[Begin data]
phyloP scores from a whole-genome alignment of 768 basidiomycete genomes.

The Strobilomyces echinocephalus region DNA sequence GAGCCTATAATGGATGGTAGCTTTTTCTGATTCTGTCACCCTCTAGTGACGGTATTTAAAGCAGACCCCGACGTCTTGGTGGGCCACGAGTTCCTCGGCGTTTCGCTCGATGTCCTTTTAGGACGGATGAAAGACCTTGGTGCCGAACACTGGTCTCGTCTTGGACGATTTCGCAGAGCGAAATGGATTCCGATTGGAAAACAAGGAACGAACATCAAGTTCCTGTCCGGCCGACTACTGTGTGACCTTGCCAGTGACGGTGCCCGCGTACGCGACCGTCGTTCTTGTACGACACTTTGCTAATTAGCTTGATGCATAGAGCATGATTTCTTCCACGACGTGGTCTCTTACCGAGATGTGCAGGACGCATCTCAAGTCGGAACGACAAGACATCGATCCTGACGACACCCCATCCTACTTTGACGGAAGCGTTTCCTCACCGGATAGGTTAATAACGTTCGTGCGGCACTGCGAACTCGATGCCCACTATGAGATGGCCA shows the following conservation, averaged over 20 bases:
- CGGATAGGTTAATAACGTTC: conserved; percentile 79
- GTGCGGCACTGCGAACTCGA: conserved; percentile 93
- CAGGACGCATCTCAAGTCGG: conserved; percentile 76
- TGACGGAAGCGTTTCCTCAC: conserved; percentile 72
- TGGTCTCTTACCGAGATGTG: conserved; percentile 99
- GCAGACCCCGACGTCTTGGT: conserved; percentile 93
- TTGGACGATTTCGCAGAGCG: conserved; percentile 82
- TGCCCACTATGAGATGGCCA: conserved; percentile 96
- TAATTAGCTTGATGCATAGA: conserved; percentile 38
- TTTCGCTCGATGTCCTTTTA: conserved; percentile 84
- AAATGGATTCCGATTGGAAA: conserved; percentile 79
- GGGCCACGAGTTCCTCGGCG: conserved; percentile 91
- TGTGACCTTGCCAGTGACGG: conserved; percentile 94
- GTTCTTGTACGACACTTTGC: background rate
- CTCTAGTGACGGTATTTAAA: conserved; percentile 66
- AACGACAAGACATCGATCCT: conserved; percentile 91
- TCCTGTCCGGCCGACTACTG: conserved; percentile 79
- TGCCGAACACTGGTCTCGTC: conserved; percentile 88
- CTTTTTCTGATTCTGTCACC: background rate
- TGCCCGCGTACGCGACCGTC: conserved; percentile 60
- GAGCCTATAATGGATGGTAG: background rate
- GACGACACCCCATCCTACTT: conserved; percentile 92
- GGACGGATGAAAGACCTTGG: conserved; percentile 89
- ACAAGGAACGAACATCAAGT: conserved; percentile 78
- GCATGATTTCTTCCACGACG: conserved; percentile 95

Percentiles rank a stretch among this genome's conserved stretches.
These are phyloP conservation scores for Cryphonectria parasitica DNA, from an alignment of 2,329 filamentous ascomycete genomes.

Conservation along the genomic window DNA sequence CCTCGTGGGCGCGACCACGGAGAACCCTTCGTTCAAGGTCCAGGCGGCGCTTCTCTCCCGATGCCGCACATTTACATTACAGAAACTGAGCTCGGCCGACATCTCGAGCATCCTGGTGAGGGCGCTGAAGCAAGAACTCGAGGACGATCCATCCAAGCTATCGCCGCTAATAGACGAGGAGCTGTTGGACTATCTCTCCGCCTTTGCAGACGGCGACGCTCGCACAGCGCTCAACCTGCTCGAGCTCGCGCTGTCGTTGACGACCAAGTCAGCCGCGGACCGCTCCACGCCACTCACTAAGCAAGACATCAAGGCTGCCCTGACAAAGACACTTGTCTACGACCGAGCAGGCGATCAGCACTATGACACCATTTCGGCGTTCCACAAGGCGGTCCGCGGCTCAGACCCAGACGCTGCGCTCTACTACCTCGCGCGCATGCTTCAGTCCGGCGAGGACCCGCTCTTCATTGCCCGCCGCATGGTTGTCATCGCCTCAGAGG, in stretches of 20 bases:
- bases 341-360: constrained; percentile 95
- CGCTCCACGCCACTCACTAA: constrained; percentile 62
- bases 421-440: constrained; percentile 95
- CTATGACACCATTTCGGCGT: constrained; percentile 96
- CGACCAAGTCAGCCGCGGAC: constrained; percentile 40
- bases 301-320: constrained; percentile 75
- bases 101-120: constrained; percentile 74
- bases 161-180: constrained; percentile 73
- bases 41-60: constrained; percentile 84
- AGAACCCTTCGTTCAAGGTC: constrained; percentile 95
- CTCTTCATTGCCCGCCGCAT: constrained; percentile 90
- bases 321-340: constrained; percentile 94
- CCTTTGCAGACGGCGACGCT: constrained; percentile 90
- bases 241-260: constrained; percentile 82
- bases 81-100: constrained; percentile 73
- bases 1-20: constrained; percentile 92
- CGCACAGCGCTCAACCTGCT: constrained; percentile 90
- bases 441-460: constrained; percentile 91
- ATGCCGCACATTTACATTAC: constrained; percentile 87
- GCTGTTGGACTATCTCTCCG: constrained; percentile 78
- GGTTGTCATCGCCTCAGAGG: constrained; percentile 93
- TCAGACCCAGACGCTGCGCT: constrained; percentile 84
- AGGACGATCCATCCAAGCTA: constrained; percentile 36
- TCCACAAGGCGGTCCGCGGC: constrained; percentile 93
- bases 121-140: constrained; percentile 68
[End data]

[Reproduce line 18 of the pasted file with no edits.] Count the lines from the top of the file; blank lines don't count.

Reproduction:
- AACGACAAGACATCGATCCT: conserved; percentile 91